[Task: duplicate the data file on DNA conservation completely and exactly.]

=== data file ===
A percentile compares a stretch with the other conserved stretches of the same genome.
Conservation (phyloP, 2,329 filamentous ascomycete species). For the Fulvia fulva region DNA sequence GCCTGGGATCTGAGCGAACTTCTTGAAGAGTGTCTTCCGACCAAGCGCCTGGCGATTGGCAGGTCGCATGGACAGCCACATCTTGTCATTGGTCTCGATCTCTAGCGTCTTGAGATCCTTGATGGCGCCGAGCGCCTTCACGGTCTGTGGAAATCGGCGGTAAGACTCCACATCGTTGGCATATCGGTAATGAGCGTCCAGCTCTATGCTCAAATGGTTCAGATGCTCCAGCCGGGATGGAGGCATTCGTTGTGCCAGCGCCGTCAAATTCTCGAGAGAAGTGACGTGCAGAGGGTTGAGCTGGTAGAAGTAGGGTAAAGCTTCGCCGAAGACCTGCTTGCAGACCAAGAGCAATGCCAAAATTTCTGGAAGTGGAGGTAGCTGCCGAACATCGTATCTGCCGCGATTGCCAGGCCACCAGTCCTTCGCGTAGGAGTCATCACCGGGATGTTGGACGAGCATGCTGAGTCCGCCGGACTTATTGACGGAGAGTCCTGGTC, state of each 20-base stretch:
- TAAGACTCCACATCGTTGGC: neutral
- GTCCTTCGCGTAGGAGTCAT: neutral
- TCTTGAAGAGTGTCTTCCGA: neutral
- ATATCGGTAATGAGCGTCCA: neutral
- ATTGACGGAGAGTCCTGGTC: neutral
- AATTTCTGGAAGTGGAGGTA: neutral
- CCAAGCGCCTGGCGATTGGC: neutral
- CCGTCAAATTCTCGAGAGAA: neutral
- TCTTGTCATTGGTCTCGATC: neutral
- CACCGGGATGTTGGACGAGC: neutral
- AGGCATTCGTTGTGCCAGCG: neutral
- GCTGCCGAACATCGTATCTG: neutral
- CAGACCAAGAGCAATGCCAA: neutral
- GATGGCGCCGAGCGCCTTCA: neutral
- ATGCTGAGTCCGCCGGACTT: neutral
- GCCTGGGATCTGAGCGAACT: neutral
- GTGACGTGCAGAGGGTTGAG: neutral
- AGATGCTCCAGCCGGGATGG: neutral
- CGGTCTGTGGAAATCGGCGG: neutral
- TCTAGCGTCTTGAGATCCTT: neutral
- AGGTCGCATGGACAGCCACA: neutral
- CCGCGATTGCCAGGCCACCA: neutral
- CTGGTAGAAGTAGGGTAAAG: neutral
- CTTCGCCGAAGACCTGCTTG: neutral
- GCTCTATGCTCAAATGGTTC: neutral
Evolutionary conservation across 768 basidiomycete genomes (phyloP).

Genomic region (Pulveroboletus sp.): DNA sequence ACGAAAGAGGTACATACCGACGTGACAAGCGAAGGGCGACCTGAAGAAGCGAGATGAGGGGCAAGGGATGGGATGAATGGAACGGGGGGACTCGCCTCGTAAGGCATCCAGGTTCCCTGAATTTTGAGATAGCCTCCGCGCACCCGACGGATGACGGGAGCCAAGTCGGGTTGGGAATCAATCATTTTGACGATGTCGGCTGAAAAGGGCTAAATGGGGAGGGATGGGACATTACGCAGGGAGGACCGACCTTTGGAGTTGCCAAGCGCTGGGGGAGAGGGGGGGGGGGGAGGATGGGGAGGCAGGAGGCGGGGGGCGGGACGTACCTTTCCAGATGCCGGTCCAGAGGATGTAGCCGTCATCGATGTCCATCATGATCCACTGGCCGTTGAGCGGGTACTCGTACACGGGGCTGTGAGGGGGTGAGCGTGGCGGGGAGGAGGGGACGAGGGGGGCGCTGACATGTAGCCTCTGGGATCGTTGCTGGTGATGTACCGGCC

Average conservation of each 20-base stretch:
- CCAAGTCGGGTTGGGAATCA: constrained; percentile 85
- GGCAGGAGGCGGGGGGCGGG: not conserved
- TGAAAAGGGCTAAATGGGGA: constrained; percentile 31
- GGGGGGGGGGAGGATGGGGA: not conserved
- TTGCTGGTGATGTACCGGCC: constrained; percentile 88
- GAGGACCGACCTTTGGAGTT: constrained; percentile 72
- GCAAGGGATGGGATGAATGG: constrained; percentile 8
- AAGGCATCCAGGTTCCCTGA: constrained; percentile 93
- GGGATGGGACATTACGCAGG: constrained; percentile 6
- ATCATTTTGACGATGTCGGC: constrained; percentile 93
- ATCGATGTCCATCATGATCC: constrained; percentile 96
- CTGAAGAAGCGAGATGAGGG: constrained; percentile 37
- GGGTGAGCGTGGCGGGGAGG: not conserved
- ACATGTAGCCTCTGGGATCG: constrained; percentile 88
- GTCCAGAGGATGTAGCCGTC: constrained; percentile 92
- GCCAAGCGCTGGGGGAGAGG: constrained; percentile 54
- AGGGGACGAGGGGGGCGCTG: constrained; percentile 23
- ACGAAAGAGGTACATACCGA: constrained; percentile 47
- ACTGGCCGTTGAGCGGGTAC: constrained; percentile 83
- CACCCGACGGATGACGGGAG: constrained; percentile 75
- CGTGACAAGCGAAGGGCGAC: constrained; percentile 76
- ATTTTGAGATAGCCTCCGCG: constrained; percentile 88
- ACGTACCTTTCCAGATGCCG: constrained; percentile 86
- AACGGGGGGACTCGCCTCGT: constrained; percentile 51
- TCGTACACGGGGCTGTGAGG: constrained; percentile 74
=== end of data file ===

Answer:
A percentile compares a stretch with the other conserved stretches of the same genome.
Conservation (phyloP, 2,329 filamentous ascomycete species). For the Fulvia fulva region DNA sequence GCCTGGGATCTGAGCGAACTTCTTGAAGAGTGTCTTCCGACCAAGCGCCTGGCGATTGGCAGGTCGCATGGACAGCCACATCTTGTCATTGGTCTCGATCTCTAGCGTCTTGAGATCCTTGATGGCGCCGAGCGCCTTCACGGTCTGTGGAAATCGGCGGTAAGACTCCACATCGTTGGCATATCGGTAATGAGCGTCCAGCTCTATGCTCAAATGGTTCAGATGCTCCAGCCGGGATGGAGGCATTCGTTGTGCCAGCGCCGTCAAATTCTCGAGAGAAGTGACGTGCAGAGGGTTGAGCTGGTAGAAGTAGGGTAAAGCTTCGCCGAAGACCTGCTTGCAGACCAAGAGCAATGCCAAAATTTCTGGAAGTGGAGGTAGCTGCCGAACATCGTATCTGCCGCGATTGCCAGGCCACCAGTCCTTCGCGTAGGAGTCATCACCGGGATGTTGGACGAGCATGCTGAGTCCGCCGGACTTATTGACGGAGAGTCCTGGTC, state of each 20-base stretch:
- TAAGACTCCACATCGTTGGC: neutral
- GTCCTTCGCGTAGGAGTCAT: neutral
- TCTTGAAGAGTGTCTTCCGA: neutral
- ATATCGGTAATGAGCGTCCA: neutral
- ATTGACGGAGAGTCCTGGTC: neutral
- AATTTCTGGAAGTGGAGGTA: neutral
- CCAAGCGCCTGGCGATTGGC: neutral
- CCGTCAAATTCTCGAGAGAA: neutral
- TCTTGTCATTGGTCTCGATC: neutral
- CACCGGGATGTTGGACGAGC: neutral
- AGGCATTCGTTGTGCCAGCG: neutral
- GCTGCCGAACATCGTATCTG: neutral
- CAGACCAAGAGCAATGCCAA: neutral
- GATGGCGCCGAGCGCCTTCA: neutral
- ATGCTGAGTCCGCCGGACTT: neutral
- GCCTGGGATCTGAGCGAACT: neutral
- GTGACGTGCAGAGGGTTGAG: neutral
- AGATGCTCCAGCCGGGATGG: neutral
- CGGTCTGTGGAAATCGGCGG: neutral
- TCTAGCGTCTTGAGATCCTT: neutral
- AGGTCGCATGGACAGCCACA: neutral
- CCGCGATTGCCAGGCCACCA: neutral
- CTGGTAGAAGTAGGGTAAAG: neutral
- CTTCGCCGAAGACCTGCTTG: neutral
- GCTCTATGCTCAAATGGTTC: neutral
Evolutionary conservation across 768 basidiomycete genomes (phyloP).

Genomic region (Pulveroboletus sp.): DNA sequence ACGAAAGAGGTACATACCGACGTGACAAGCGAAGGGCGACCTGAAGAAGCGAGATGAGGGGCAAGGGATGGGATGAATGGAACGGGGGGACTCGCCTCGTAAGGCATCCAGGTTCCCTGAATTTTGAGATAGCCTCCGCGCACCCGACGGATGACGGGAGCCAAGTCGGGTTGGGAATCAATCATTTTGACGATGTCGGCTGAAAAGGGCTAAATGGGGAGGGATGGGACATTACGCAGGGAGGACCGACCTTTGGAGTTGCCAAGCGCTGGGGGAGAGGGGGGGGGGGGAGGATGGGGAGGCAGGAGGCGGGGGGCGGGACGTACCTTTCCAGATGCCGGTCCAGAGGATGTAGCCGTCATCGATGTCCATCATGATCCACTGGCCGTTGAGCGGGTACTCGTACACGGGGCTGTGAGGGGGTGAGCGTGGCGGGGAGGAGGGGACGAGGGGGGCGCTGACATGTAGCCTCTGGGATCGTTGCTGGTGATGTACCGGCC

Average conservation of each 20-base stretch:
- CCAAGTCGGGTTGGGAATCA: constrained; percentile 85
- GGCAGGAGGCGGGGGGCGGG: not conserved
- TGAAAAGGGCTAAATGGGGA: constrained; percentile 31
- GGGGGGGGGGAGGATGGGGA: not conserved
- TTGCTGGTGATGTACCGGCC: constrained; percentile 88
- GAGGACCGACCTTTGGAGTT: constrained; percentile 72
- GCAAGGGATGGGATGAATGG: constrained; percentile 8
- AAGGCATCCAGGTTCCCTGA: constrained; percentile 93
- GGGATGGGACATTACGCAGG: constrained; percentile 6
- ATCATTTTGACGATGTCGGC: constrained; percentile 93
- ATCGATGTCCATCATGATCC: constrained; percentile 96
- CTGAAGAAGCGAGATGAGGG: constrained; percentile 37
- GGGTGAGCGTGGCGGGGAGG: not conserved
- ACATGTAGCCTCTGGGATCG: constrained; percentile 88
- GTCCAGAGGATGTAGCCGTC: constrained; percentile 92
- GCCAAGCGCTGGGGGAGAGG: constrained; percentile 54
- AGGGGACGAGGGGGGCGCTG: constrained; percentile 23
- ACGAAAGAGGTACATACCGA: constrained; percentile 47
- ACTGGCCGTTGAGCGGGTAC: constrained; percentile 83
- CACCCGACGGATGACGGGAG: constrained; percentile 75
- CGTGACAAGCGAAGGGCGAC: constrained; percentile 76
- ATTTTGAGATAGCCTCCGCG: constrained; percentile 88
- ACGTACCTTTCCAGATGCCG: constrained; percentile 86
- AACGGGGGGACTCGCCTCGT: constrained; percentile 51
- TCGTACACGGGGCTGTGAGG: constrained; percentile 74